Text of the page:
If passed, potentially as soon as tomorrow (since there probably won't be that much discussion of -- never mind voiced opposition to -- it), the bill could take effect as early as August 1st.  Which is why I have friends who have talked about it being imperative that they leave Hong Kong before that date.  This in addition to friends who have already left. :(    

Sunday, April 25, 2021

Wheel of Fortune and Fantasy left me longing for more (Film review)

The poster for the official Closing Film of this year's
Hong Kong International Film Festival features the
lead actresses from my favorite part of the triptych
 
Wheel of Fortune and Fantasy (Japan, 2021)
- Part of the Hong Kong International Film Festival's Galas program
- Ryusuke Hamaguchi, director and scriptwriter
- Starring: Kotone Furukawa, Ayumu Nakajima, Hyunri, Katsuki Mori, Kiyohiko Shibukawa, Shouma Kai, Fusako Urabe, Aoba Kawai
 
Despite Ryusuke Hamaguchi having already won a number of accolades internationally (including at Locarno) as well as his home country, I wasn't familiar with his work prior to checking out this offering from him which won the Silver Bear Grand Jury Prize at this year's Berlinale.  But after viewing Wheel of Fortune and Fantasy, I don't only reckon the award was richly deserved but also am making a point to remember his name and look forward to checking out other of his works.  
 
A short film triptych, all of whose segments feature female protagonists and fate playing a significant part in their stories, Wheel of Fortune and Fantasy begins with an intriguing opening chapter entitled Magic (or Something Less Assuring) which has a young model (Kotone Furukawa) discovering that her best friend (Hyunri) has fallen for her ex-boyfriend (Ayumu Nakajima) whom she still harbors strong feelings for.  While she doesn't disclose this past connection to her best friend, she does go and confront her ex-boyfriend with this fact.  What he decides to do with this information is interesting to behold, and so too are the actions she decides to take after seeing his reaction to her.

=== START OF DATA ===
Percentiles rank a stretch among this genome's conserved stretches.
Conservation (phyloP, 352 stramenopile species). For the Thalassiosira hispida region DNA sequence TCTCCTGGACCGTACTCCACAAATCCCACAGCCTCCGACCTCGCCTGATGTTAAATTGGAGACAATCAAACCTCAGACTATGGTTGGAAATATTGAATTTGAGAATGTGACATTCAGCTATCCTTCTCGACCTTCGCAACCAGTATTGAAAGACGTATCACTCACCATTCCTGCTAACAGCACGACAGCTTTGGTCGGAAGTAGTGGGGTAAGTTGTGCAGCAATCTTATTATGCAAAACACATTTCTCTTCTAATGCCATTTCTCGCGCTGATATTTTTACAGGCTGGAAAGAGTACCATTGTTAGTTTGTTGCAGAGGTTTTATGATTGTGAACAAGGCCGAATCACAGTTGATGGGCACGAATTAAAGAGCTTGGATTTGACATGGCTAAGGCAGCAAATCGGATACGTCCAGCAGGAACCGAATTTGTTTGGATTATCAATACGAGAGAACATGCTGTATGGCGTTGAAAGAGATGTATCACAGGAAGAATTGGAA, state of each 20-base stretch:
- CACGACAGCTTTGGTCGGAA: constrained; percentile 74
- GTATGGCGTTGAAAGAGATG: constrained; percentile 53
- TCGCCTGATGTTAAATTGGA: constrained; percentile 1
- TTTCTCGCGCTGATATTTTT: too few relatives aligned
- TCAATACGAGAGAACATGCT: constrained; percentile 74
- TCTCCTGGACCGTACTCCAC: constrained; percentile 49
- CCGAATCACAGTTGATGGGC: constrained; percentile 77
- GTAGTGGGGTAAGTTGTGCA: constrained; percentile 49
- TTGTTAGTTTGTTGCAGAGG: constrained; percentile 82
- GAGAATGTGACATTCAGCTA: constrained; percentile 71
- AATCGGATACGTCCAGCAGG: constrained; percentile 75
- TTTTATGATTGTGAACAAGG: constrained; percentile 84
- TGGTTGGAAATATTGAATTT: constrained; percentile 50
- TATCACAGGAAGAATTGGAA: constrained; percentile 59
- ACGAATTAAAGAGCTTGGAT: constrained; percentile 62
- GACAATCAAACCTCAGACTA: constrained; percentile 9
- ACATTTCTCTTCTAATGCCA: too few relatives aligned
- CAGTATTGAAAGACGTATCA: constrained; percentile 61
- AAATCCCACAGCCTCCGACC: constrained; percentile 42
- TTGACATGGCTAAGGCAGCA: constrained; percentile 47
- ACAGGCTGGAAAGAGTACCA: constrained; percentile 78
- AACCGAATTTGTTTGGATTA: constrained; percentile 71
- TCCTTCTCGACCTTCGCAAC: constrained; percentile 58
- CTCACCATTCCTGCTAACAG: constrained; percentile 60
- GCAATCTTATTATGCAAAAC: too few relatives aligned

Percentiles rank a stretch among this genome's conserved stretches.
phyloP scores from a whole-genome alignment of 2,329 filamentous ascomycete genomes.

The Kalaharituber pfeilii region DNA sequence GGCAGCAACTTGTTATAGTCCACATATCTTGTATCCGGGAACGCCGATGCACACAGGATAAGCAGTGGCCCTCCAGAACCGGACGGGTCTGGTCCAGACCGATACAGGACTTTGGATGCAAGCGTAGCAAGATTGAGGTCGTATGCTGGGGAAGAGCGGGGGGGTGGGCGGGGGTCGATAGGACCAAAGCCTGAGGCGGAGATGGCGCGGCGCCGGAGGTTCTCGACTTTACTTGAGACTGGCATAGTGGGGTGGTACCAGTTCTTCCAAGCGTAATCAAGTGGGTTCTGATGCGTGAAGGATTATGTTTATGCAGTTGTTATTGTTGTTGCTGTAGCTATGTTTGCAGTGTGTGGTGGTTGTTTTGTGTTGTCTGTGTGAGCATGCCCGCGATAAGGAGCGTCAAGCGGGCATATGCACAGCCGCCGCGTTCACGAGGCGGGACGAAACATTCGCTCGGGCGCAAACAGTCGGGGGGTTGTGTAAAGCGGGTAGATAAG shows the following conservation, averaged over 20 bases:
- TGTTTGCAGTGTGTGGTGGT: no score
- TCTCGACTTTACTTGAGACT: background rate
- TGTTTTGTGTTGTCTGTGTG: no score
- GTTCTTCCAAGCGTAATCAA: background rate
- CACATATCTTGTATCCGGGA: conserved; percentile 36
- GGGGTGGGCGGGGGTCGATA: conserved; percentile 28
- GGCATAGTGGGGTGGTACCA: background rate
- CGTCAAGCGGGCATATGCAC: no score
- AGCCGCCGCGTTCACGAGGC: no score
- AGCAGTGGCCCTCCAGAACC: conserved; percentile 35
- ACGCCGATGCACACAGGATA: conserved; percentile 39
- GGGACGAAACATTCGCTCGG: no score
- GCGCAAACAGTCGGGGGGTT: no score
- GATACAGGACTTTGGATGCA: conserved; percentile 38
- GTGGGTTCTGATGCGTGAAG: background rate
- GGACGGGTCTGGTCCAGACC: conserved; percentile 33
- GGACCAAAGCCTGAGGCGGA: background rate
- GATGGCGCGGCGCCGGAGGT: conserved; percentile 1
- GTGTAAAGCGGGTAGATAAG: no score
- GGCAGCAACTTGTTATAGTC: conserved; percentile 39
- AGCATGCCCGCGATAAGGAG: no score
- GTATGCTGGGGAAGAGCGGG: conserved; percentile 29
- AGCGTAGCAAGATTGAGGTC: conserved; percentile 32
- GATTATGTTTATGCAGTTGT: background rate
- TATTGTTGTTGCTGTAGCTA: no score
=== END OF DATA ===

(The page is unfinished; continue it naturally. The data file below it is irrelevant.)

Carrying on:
The second chapter of the film, this one entitled Door Wide Open, also has fascinating plot developments which are imaginatively constructed yet appear to easily be within the realm of possibility in the real -- not just reel -- world.  In this case, the scenario in question involves a mature student (Katsuki Mori) who, at the request of her young college student lover (Shouma Kai), seeks to set a "honey trap" for a professor (Kiyohiko Shibukawa) she admires but he bears a grudge towards for having failed him in the course he took with the professor.  Suffice to state here that the extended interaction that she has with the professor in his office made for riveting as well as pretty amusing viewing (and, if one's not dependent on subtitles, listening) -- and that I, for one, would have been fine with it having gone on for several minutes longer than in fact was the case!